Odd Penalty Punishes Fuming Caps

Network News

X Profile
View More Activity
By Tarik El-Bashir
Washington Post Staff Writer
Sunday, April 1, 2007

TAMPA, March 31 -- Moments after Tampa Bay Lightning defenseman Dan Boyle scored a pivotal power-play goal Saturday night at St. Pete Times Forum, Washington Capitals goaltender Olie Kolzig hopped to his skates and angrily whacked his stick against the post.

When the second period ended a few minutes later, Kolzig, known for his fiery temper, kicked the puck the length of the ice as players skated to their respective locker rooms. The veteran was furious about the circumstances that led to Boyle's tally, which proved to be the game-winner in the Lightning's 5-2 victory over the struggling Capitals.

Boyle, who flipped the puck over Kolzig as he was sprawled, scored while left wing Alexander Semin sat in the penalty box for inexplicably picking up -- and throwing -- the puck from near the blueline into the corner after being knocked to the ice. Officially called "closing hand on puck," it was easily the strangest infraction called on a Washington player this season. Capitals Coach Glen Hanlon responded by benching Semin, the team's second-leading scorer, for the entire third period.

"It was a 2-1 hockey game and we were playing great," Kolzig said. "But whatever reason those types of penalties always come back to bite you in the butt. And it did. Until we eliminate those things we're not going to go anywhere as an organization, and we addressed that after the game."

Afterward the players met for about 15 minutes behind closed doors. Although no one would divulge exactly what was said, when the meeting ended, all-star left wing Alex Ovechkin emerged from the locker room and smashed his stick repeatedly against the wall and a trash can until it broke into four pieces, according to those who witnessed the episode. Ovechkin's iPod and headphones also were destroyed, crumpled in the hallway.

Ovechkin and Semin, who are close friends and who were linemates on Saturday, left without speaking to the media. Asked why he thought Ovechkin was so angry, Kolzig said: "I'm sure he's probably frustrated with what happened and in the meeting. And that's really all I'm going to say. It wasn't targeted at Ovie. He's obviously our guy. But it was something he didn't want to hear."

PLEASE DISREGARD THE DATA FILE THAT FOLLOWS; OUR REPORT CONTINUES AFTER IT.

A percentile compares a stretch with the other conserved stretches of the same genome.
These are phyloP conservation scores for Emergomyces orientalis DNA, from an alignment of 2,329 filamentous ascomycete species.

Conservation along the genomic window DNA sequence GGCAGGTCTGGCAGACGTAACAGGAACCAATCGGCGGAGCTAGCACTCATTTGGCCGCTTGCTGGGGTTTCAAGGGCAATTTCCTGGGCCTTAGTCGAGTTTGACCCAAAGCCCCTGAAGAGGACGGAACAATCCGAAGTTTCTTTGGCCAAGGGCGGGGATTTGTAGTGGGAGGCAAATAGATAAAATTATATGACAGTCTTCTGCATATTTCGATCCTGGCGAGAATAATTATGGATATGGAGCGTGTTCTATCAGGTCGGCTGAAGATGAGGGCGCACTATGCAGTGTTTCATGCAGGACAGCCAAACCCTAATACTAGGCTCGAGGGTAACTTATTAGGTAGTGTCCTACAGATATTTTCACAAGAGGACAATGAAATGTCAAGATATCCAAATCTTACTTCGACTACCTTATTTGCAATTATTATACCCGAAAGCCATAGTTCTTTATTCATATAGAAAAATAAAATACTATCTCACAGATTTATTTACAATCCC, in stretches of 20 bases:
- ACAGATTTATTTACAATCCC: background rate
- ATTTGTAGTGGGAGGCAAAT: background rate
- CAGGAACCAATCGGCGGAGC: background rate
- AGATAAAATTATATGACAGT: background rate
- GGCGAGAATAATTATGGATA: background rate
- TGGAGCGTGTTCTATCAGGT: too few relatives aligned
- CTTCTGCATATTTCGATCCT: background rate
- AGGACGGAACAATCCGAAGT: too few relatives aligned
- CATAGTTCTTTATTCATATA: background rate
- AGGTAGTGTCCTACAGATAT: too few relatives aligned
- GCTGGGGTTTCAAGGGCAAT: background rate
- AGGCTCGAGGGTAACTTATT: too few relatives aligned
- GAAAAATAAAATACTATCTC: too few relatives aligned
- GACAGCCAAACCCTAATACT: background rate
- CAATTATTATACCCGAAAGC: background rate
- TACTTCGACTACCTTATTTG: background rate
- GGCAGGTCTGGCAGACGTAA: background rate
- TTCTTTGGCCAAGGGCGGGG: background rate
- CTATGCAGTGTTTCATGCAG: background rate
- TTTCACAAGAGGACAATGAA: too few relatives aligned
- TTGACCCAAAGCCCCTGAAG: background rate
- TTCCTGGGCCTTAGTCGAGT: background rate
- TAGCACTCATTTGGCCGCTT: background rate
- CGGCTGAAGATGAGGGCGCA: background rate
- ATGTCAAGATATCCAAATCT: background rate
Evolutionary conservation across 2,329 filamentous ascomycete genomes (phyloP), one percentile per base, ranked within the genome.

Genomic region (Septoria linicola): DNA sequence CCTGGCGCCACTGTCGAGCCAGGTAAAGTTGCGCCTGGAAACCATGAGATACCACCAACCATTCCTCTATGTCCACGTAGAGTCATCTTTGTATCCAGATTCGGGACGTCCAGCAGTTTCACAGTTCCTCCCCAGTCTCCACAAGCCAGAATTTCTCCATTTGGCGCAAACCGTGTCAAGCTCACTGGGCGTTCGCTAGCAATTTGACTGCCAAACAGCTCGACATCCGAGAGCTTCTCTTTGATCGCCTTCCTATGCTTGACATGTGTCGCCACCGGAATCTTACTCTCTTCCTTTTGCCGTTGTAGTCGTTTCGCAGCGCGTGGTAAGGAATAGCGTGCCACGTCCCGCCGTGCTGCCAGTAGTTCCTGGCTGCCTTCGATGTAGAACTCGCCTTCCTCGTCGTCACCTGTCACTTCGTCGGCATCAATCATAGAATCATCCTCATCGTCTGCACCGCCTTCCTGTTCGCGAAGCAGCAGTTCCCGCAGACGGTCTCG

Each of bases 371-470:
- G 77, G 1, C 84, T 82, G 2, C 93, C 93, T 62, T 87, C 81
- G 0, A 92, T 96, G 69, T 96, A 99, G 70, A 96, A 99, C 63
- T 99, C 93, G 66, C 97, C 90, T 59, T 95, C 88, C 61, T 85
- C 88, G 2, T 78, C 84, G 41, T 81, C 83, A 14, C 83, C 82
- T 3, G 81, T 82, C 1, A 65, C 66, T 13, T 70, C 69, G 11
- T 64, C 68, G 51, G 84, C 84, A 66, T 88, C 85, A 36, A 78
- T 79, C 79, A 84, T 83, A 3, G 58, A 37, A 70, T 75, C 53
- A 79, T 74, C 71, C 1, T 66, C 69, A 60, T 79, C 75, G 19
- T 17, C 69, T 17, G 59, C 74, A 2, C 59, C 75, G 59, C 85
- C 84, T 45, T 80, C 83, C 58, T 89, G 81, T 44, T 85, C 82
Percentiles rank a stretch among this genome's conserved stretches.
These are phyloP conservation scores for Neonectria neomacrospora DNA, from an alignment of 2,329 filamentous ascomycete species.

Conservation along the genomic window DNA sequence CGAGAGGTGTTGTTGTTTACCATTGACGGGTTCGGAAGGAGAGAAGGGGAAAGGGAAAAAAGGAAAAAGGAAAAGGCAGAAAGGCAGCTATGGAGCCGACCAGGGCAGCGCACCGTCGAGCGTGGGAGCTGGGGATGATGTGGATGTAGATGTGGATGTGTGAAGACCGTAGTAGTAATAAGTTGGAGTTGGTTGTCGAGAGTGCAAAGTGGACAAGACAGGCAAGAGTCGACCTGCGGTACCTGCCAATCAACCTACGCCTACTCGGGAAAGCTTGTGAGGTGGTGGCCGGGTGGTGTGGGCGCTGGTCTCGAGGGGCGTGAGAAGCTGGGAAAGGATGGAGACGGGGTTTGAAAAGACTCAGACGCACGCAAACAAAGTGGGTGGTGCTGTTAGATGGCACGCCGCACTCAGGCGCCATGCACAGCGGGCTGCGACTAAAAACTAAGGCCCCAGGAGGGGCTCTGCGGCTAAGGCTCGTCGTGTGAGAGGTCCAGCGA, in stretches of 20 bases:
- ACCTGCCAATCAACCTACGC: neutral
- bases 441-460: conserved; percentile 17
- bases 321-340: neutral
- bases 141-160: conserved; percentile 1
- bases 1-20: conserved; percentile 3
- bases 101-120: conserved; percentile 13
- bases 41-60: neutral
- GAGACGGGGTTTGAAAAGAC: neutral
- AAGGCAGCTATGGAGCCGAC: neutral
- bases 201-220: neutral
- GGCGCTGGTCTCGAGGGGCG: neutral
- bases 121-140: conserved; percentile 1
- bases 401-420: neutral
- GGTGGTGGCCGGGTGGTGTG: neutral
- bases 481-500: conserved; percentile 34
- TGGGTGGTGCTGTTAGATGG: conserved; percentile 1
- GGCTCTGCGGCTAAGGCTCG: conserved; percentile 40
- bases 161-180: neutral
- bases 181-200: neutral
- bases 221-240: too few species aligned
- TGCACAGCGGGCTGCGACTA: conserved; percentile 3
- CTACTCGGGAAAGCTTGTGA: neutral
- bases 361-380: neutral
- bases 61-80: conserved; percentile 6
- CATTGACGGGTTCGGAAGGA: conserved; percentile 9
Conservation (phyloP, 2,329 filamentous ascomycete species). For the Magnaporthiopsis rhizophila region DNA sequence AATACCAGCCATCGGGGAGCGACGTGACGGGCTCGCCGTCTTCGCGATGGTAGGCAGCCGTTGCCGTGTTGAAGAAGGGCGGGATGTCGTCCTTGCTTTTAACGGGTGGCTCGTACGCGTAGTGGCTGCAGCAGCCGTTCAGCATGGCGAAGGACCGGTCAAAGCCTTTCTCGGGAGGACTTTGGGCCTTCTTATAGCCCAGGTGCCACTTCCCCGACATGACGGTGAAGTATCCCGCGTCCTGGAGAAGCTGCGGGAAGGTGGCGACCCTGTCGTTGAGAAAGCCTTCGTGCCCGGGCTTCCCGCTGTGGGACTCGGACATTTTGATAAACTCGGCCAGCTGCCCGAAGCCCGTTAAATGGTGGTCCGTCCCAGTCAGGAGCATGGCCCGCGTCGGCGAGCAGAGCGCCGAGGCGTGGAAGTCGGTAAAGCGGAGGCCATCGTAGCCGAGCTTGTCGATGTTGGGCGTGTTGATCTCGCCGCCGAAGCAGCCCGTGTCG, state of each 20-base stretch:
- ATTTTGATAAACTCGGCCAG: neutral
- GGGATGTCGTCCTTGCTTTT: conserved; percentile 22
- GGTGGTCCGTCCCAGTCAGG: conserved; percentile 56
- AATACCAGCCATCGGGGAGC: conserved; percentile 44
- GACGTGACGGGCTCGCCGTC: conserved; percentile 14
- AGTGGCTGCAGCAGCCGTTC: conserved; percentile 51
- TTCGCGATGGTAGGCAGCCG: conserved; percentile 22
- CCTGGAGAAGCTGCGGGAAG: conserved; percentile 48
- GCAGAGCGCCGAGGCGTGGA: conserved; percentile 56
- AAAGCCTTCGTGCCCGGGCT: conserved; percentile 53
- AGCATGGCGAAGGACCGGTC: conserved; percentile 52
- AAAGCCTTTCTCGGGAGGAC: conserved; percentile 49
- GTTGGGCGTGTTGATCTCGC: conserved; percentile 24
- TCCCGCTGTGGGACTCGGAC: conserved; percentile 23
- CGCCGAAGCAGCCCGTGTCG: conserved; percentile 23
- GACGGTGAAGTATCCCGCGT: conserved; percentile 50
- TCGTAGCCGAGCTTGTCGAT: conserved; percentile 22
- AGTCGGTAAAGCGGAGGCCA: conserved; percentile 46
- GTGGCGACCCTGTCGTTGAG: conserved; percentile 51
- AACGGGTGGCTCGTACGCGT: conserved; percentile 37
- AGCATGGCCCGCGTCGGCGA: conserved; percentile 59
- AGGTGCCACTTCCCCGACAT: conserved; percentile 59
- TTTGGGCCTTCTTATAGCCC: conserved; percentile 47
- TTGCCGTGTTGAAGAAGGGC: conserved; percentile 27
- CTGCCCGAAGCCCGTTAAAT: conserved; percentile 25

Boyle's pivotal goal was the 10th power-play score yielded by the Capitals over the past six games, all losses. The two-minute minor also gave Semin 90 penalty minutes this season, the third-highest total on the team, behind defenseman Shoane Morrisonn and Donald Brashear.

"We're a team that's taking a lot of bad penalties," Hanlon said. "We just can't afford to do those things. Good teams don't do these things. When we talk about executing something, we expect it to be done 100 percent of the time."

Johan Holmqvist, meantime, made 23 saves for the Lightning and Vincent Lecavalier, Martin St. Louis and Jason Ward also scored to help it win for the second straight night and, in the process, tighten its grip on an Eastern Conference playoff berth.

The Capitals' objective for the season's final week is much more modest. They are trying to match or surpass last season's point total of 70, a challenge became even more difficult after Saturday's defeat, the Capitals' sixth to Tampa Bay this season.

Lecavalier scored only 36 seconds into the game and the Lightning held a 2-1 lead after an intense and physical opening 20 minutes. The early goal gave Tampa Bay an early boost, but the Capitals eventually matched their energy and pulled even on a goal by Matt Pettinger, who banged in a pass from Chris Clark at 11:16.

Ryan Craig restored the Lightning's lead, 2-1, at 13:29, after he skated down the slot and fired a shot between Kolzig's pads.

Kolzig and the Capitals, however, managed to keep the Lightning at bay for much of the second period. That is, until Semin was whistled for throwing the puck.

"In the heat of battle things happen," Clark said. "He wanted to get the puck out of there. But you have to be smarter than that."


© 2007 The Washington Post Company

Network News

X My Profile
View More Activity